There is a time for every purpose under heaven. Jesus tells us in Acts 1 that we will know when it is the right season or timing to share either the Word of God or the love of God with someone. The Lord has called us to be witnesses of Him to a world that is trapped in spiritual darkness. As His witness, we have to know when to speak out and when to just “be there” for them when sin kicks them to the curb.
Jesus said that the Holy Spirit will come upon us and give us the authority to be His witness to whomever He sends our way. However, authority isn’t enough when it comes to knowing HOW to minister a word to someone who is in darkness or rebellion. We must ask the Lord for discernment. Allow me to explain further. When someone is in sin or has rebelled against God, it also means that they have hardened their hearts to the voice of God. Some people may need to hear a truth from God’s Word that will awaken them from sin, but others may require that we show them grace first. For this, we need to ask the Holy Spirit for direction because He discerns the heart and knows the mind of the recipient.
Before I continue, let’s bring this down to where you and I live for a moment. How do you feel when someone approaches you and tries to correct you with the Word, but seemingly has no love or compassion? You will probably want to erect emotional walls to protect your heart from being hurt even deeper. However, there are two approaches that the Lord has directed me to share with you today that will enable us to be a more effective witness for Christ.
Throughout the gospels, you can see that Jesus showed great compassion, mercy, love, and grace to the sinners. Nevertheless, when it came to those who thought they were “saved” but lived in religious rebellion, Jesus seemed always to speak the truth directly to their hearts. He never minced words when addressing wolves in sheep’s clothing. However, we can see that Jesus used two totally different approaches because He knew the hearts of the people that He was ministering to with the word.
In John 8, Jesus addressed some people in another way… very differently than we might think. Early, one Sabbath morning, Jesus was ministering in the synagogue. As He was teaching the people, some scribes and Pharisees brought a woman to Him that had been caught in the very act of adultery. According to the Law of Moses, if she were to be found guilty, this woman was condemned to die.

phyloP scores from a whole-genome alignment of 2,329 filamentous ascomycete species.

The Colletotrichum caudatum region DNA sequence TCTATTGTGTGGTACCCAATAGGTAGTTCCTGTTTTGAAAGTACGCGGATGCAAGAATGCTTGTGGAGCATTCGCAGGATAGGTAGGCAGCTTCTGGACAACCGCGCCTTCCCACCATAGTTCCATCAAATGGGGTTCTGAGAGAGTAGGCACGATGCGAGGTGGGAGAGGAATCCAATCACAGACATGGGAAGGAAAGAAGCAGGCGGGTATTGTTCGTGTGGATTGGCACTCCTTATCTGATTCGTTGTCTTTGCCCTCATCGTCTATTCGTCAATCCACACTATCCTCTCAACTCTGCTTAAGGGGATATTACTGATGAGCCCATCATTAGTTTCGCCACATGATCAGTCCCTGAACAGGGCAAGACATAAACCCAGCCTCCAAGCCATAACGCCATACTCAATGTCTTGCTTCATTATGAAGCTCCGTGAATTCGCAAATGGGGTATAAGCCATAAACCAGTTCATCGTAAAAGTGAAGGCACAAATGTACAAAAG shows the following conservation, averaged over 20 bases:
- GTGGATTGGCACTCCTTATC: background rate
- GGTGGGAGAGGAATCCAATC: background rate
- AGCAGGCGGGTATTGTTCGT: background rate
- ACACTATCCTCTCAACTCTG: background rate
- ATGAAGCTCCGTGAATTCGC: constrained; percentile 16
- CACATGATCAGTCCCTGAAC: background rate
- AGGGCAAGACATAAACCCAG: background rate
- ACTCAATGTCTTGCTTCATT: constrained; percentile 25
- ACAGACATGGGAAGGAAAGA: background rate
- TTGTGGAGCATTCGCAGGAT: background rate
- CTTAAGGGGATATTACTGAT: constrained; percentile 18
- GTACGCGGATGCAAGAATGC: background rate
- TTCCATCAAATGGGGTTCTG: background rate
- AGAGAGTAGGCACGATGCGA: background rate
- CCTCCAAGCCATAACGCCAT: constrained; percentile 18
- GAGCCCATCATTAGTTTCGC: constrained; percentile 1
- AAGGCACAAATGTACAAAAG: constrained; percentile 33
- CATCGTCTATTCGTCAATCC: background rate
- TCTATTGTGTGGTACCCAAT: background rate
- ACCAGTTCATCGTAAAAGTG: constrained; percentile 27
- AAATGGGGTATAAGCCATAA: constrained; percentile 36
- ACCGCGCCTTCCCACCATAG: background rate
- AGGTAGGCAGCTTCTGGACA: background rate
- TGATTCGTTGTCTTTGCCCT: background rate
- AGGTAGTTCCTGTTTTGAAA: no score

Consequently, since she was taken in the act of adultery, the evidence was overwhelmingly against her. However, instead of Jesus telling the men to stone her, He turned the tables on her accusers. Please note that Jesus didn’t condemn her in front of her accusers. Instead of quoting the Law of Moses to her, Jesus directed the subject of sin to her accusers, and they became convicted in their hearts. He spoke the truth to them, but He extended grace to the accused woman.
After every man had departed from His presence, He asked the woman where her accusers were. She told Him that there were none, to which Jesus replied, “Neither do I condemn you, go and sin no more.” After the accusers were gone, Jesus spoke the command to obey to the freed woman. He first gave her grace, while in the company of her accusers, and then He spoke the truth into her heart that she was required to obey. His love empowered her to receive the truth that she needed to live a life without immorality.
If our hearts are hardened because of the accuser, the Lord will show us grace so that we might experience His love, and then He will reveal the truth to our softened heart. What I am describing generally takes place during a difficult trial where you feel nothing but guilt and shame; that is when God’s grace is released. If you respond correctly to His grace, then He will speak the truth so that you can begin to obey by faith and please the Lord.
Are you living under a cloud of condemnation that makes you feel guilty and ashamed? If so, then turn your heart to the Lord in humility and love, and allow the Holy Spirit to cleanse your conscience through His grace.
But for the Grace of God,
Pastor Asa Dockery
Pastor Asa Dockery